Second, I believe we must be intentional about being eternally minded. If I’m not intentional in this, my mind naturally wanders to what’s easy, what I can see right in front of me, what’s tangible, or what will give me instant gratification. When my thoughts and desires begin to get caught up in the things of this world I pray that every thought would be taken captive to make it obedient to Christ (2 Cor. 10:5).

Lastly, I just want to say that even though we can experience a certain amount contentment in this life, one day when we are standing in the presence of God our satisfaction will be complete. Nevertheless, for now, we get a little taste of it, but again we must be intentional in obtaining it because so many other things vie for our attention; these should be considered distractions or decoys, which rob us of finding contentment in Christ.

The things of this world will rot and perish; however, the things found in Christ have eternal value. Therefore, my encouragement for all of us is not to give into the temptation of gratifying ourselves with temporal pleasures, which fade away; but instead fight for the true satisfaction found in Jesus. Paul reminds us in 1 Timothy 6:7 that we brought nothing into the world, and we can take nothing out.

Prayer–Lord, help us to be satisfied with who we are and with what we have. Teach us to focus on spiritual things–things that are eternal, and not to be caught up in the things of this world–the things that will perish.  Lord, we know that only You can satisfy us; I ask that You would give each of us the wisdom to see this and to desire more of You.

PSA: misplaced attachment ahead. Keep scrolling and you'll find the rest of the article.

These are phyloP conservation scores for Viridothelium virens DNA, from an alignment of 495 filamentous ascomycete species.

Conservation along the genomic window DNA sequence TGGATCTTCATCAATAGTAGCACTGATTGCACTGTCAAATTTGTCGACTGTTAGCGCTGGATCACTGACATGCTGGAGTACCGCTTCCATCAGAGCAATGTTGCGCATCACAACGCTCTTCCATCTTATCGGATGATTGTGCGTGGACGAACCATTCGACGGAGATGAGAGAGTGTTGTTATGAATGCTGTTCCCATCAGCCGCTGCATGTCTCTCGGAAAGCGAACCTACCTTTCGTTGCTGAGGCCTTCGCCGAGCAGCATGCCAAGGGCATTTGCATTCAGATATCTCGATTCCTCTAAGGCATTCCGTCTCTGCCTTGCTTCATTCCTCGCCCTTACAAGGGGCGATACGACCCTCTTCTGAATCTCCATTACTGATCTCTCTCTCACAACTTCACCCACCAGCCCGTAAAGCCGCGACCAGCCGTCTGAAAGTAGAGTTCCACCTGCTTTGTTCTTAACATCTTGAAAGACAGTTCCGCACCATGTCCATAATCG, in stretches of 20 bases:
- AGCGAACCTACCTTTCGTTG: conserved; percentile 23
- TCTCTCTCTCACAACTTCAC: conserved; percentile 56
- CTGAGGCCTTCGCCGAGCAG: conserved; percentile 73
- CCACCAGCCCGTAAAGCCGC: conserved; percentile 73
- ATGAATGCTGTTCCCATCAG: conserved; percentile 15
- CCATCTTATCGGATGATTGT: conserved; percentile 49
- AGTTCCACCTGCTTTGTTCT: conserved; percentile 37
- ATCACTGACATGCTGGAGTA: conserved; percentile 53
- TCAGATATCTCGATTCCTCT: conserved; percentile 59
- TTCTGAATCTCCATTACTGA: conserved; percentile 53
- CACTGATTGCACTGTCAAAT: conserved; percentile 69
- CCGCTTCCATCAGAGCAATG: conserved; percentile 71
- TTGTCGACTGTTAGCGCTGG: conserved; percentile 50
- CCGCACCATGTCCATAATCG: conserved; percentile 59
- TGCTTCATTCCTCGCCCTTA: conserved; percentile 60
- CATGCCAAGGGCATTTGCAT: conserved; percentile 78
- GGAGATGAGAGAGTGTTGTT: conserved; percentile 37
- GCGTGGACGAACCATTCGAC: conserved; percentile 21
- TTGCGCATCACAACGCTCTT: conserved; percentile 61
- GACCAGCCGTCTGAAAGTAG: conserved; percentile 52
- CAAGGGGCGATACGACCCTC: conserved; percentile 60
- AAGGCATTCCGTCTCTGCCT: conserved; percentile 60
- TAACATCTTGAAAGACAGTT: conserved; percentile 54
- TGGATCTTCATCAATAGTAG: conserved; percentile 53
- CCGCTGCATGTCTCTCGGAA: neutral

(Published on the RockHarbor Blog 7/12/13)

–Suzette Mascarenas

If you liked this article, check out these others on my blog: Trials, Bearing Fruit

Witchcraft and Christianity (Part 2 of 2)

Wicca Part III want to begin by saying that there are many issues that could be discussed in great depth in regards to this topic; however, in this article I will only give a little taste of the contrast between Wicca and Christianity.

The first issue that I would like to address is that Wicca’s teachings and rituals are rooted in witchcraft. If you recall in Part I of this article, I mentioned that their opening hymn affirmed witches and sorceries; as mentioned also, they practice magic, casting spells, and divination.  With that said, let’s take a look at several places in Scripture where these practices are addressed: